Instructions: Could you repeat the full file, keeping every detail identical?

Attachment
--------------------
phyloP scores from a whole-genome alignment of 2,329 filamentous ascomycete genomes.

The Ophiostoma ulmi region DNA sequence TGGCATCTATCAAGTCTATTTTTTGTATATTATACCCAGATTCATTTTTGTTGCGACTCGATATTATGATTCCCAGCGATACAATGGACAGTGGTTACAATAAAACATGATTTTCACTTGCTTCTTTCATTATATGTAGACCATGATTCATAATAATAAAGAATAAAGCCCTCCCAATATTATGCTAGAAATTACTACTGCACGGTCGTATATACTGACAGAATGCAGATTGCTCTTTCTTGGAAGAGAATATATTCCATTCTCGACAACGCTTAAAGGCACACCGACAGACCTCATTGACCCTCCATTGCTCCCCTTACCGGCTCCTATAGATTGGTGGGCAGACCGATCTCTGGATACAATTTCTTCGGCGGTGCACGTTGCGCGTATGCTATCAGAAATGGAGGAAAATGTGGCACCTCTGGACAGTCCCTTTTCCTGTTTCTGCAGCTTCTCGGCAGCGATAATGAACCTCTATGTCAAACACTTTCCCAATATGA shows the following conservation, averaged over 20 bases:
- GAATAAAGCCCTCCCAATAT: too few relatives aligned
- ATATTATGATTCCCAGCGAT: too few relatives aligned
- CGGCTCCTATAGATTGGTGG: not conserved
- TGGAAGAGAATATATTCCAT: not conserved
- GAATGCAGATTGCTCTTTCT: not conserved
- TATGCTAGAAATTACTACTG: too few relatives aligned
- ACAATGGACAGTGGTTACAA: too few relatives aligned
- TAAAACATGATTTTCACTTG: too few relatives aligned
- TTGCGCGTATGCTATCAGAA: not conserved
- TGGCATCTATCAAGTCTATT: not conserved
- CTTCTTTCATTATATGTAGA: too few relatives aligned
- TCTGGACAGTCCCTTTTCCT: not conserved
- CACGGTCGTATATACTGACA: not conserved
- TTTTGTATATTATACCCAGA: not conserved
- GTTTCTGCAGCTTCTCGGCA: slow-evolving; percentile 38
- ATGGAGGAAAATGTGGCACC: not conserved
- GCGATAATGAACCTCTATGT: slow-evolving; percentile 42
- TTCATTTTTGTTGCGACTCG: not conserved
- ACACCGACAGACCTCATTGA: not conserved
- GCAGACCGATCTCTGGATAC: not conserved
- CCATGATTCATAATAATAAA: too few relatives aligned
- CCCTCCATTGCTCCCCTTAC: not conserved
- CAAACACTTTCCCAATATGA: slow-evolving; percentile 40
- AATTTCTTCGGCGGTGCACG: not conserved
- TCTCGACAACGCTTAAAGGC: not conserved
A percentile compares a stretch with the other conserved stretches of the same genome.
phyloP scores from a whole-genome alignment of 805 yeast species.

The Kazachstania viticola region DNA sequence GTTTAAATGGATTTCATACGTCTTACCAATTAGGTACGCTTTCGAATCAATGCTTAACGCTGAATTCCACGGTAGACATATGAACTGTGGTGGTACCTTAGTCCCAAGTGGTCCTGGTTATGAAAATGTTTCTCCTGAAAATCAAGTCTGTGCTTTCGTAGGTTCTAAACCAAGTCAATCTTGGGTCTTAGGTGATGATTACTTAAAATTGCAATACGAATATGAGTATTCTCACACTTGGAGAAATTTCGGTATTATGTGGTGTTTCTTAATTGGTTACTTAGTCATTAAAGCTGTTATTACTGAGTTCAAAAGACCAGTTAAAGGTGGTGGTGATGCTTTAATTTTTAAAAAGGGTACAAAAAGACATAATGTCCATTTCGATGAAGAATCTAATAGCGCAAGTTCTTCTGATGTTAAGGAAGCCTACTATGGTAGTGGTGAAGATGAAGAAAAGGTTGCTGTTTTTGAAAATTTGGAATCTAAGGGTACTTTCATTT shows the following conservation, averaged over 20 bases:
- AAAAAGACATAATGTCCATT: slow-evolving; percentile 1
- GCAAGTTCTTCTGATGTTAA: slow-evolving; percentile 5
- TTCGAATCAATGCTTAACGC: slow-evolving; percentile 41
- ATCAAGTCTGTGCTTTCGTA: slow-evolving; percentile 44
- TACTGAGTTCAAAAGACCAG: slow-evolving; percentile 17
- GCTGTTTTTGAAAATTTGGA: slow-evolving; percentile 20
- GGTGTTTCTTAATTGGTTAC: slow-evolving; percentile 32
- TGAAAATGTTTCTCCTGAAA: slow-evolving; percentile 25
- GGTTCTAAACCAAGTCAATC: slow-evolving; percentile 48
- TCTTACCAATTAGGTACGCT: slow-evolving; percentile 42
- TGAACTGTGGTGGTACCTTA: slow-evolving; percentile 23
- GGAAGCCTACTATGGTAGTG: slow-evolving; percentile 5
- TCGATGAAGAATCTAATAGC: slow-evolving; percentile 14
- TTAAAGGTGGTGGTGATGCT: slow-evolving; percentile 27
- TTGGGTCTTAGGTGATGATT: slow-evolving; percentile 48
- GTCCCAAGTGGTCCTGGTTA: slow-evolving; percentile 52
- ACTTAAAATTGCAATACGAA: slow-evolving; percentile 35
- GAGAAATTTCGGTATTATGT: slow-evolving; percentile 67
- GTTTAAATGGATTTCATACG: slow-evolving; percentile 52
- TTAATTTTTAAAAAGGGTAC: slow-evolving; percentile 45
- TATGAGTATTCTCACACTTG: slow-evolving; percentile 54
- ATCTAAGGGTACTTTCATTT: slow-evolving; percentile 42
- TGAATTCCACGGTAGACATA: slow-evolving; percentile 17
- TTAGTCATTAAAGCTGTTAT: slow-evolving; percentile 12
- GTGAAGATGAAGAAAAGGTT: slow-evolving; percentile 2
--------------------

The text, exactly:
phyloP scores from a whole-genome alignment of 2,329 filamentous ascomycete genomes.

The Ophiostoma ulmi region DNA sequence TGGCATCTATCAAGTCTATTTTTTGTATATTATACCCAGATTCATTTTTGTTGCGACTCGATATTATGATTCCCAGCGATACAATGGACAGTGGTTACAATAAAACATGATTTTCACTTGCTTCTTTCATTATATGTAGACCATGATTCATAATAATAAAGAATAAAGCCCTCCCAATATTATGCTAGAAATTACTACTGCACGGTCGTATATACTGACAGAATGCAGATTGCTCTTTCTTGGAAGAGAATATATTCCATTCTCGACAACGCTTAAAGGCACACCGACAGACCTCATTGACCCTCCATTGCTCCCCTTACCGGCTCCTATAGATTGGTGGGCAGACCGATCTCTGGATACAATTTCTTCGGCGGTGCACGTTGCGCGTATGCTATCAGAAATGGAGGAAAATGTGGCACCTCTGGACAGTCCCTTTTCCTGTTTCTGCAGCTTCTCGGCAGCGATAATGAACCTCTATGTCAAACACTTTCCCAATATGA shows the following conservation, averaged over 20 bases:
- GAATAAAGCCCTCCCAATAT: too few relatives aligned
- ATATTATGATTCCCAGCGAT: too few relatives aligned
- CGGCTCCTATAGATTGGTGG: not conserved
- TGGAAGAGAATATATTCCAT: not conserved
- GAATGCAGATTGCTCTTTCT: not conserved
- TATGCTAGAAATTACTACTG: too few relatives aligned
- ACAATGGACAGTGGTTACAA: too few relatives aligned
- TAAAACATGATTTTCACTTG: too few relatives aligned
- TTGCGCGTATGCTATCAGAA: not conserved
- TGGCATCTATCAAGTCTATT: not conserved
- CTTCTTTCATTATATGTAGA: too few relatives aligned
- TCTGGACAGTCCCTTTTCCT: not conserved
- CACGGTCGTATATACTGACA: not conserved
- TTTTGTATATTATACCCAGA: not conserved
- GTTTCTGCAGCTTCTCGGCA: slow-evolving; percentile 38
- ATGGAGGAAAATGTGGCACC: not conserved
- GCGATAATGAACCTCTATGT: slow-evolving; percentile 42
- TTCATTTTTGTTGCGACTCG: not conserved
- ACACCGACAGACCTCATTGA: not conserved
- GCAGACCGATCTCTGGATAC: not conserved
- CCATGATTCATAATAATAAA: too few relatives aligned
- CCCTCCATTGCTCCCCTTAC: not conserved
- CAAACACTTTCCCAATATGA: slow-evolving; percentile 40
- AATTTCTTCGGCGGTGCACG: not conserved
- TCTCGACAACGCTTAAAGGC: not conserved
A percentile compares a stretch with the other conserved stretches of the same genome.
phyloP scores from a whole-genome alignment of 805 yeast species.

The Kazachstania viticola region DNA sequence GTTTAAATGGATTTCATACGTCTTACCAATTAGGTACGCTTTCGAATCAATGCTTAACGCTGAATTCCACGGTAGACATATGAACTGTGGTGGTACCTTAGTCCCAAGTGGTCCTGGTTATGAAAATGTTTCTCCTGAAAATCAAGTCTGTGCTTTCGTAGGTTCTAAACCAAGTCAATCTTGGGTCTTAGGTGATGATTACTTAAAATTGCAATACGAATATGAGTATTCTCACACTTGGAGAAATTTCGGTATTATGTGGTGTTTCTTAATTGGTTACTTAGTCATTAAAGCTGTTATTACTGAGTTCAAAAGACCAGTTAAAGGTGGTGGTGATGCTTTAATTTTTAAAAAGGGTACAAAAAGACATAATGTCCATTTCGATGAAGAATCTAATAGCGCAAGTTCTTCTGATGTTAAGGAAGCCTACTATGGTAGTGGTGAAGATGAAGAAAAGGTTGCTGTTTTTGAAAATTTGGAATCTAAGGGTACTTTCATTT shows the following conservation, averaged over 20 bases:
- AAAAAGACATAATGTCCATT: slow-evolving; percentile 1
- GCAAGTTCTTCTGATGTTAA: slow-evolving; percentile 5
- TTCGAATCAATGCTTAACGC: slow-evolving; percentile 41
- ATCAAGTCTGTGCTTTCGTA: slow-evolving; percentile 44
- TACTGAGTTCAAAAGACCAG: slow-evolving; percentile 17
- GCTGTTTTTGAAAATTTGGA: slow-evolving; percentile 20
- GGTGTTTCTTAATTGGTTAC: slow-evolving; percentile 32
- TGAAAATGTTTCTCCTGAAA: slow-evolving; percentile 25
- GGTTCTAAACCAAGTCAATC: slow-evolving; percentile 48
- TCTTACCAATTAGGTACGCT: slow-evolving; percentile 42
- TGAACTGTGGTGGTACCTTA: slow-evolving; percentile 23
- GGAAGCCTACTATGGTAGTG: slow-evolving; percentile 5
- TCGATGAAGAATCTAATAGC: slow-evolving; percentile 14
- TTAAAGGTGGTGGTGATGCT: slow-evolving; percentile 27
- TTGGGTCTTAGGTGATGATT: slow-evolving; percentile 48
- GTCCCAAGTGGTCCTGGTTA: slow-evolving; percentile 52
- ACTTAAAATTGCAATACGAA: slow-evolving; percentile 35
- GAGAAATTTCGGTATTATGT: slow-evolving; percentile 67
- GTTTAAATGGATTTCATACG: slow-evolving; percentile 52
- TTAATTTTTAAAAAGGGTAC: slow-evolving; percentile 45
- TATGAGTATTCTCACACTTG: slow-evolving; percentile 54
- ATCTAAGGGTACTTTCATTT: slow-evolving; percentile 42
- TGAATTCCACGGTAGACATA: slow-evolving; percentile 17
- TTAGTCATTAAAGCTGTTAT: slow-evolving; percentile 12
- GTGAAGATGAAGAAAAGGTT: slow-evolving; percentile 2